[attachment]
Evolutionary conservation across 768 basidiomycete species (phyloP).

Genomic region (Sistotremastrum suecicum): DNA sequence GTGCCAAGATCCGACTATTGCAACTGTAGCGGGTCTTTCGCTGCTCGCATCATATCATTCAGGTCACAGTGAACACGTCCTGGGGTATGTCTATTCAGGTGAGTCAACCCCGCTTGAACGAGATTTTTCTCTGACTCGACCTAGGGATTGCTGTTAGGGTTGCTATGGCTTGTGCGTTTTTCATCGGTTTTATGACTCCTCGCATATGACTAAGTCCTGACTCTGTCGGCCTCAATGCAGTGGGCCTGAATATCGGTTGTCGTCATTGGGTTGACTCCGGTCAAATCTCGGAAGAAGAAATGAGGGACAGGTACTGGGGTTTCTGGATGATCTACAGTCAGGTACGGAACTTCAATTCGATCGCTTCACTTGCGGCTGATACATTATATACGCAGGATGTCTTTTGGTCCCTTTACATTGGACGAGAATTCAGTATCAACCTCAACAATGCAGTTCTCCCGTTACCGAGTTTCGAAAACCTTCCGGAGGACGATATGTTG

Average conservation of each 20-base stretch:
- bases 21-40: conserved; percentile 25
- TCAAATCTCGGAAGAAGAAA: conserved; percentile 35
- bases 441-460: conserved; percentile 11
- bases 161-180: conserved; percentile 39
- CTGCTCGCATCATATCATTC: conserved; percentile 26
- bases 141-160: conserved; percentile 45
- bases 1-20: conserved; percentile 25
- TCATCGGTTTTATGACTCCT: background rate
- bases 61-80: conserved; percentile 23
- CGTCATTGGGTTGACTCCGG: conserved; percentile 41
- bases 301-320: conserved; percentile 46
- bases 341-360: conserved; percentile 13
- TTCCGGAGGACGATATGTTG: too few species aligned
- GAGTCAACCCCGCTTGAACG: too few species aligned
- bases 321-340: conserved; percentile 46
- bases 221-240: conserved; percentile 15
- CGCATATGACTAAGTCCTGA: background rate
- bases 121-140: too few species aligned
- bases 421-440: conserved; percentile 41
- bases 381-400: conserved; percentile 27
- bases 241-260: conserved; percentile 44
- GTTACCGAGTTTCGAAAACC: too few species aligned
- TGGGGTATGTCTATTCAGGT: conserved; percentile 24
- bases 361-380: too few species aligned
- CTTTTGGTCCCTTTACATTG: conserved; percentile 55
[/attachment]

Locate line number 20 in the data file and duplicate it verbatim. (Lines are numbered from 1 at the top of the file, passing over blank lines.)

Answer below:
- CGCATATGACTAAGTCCTGA: background rate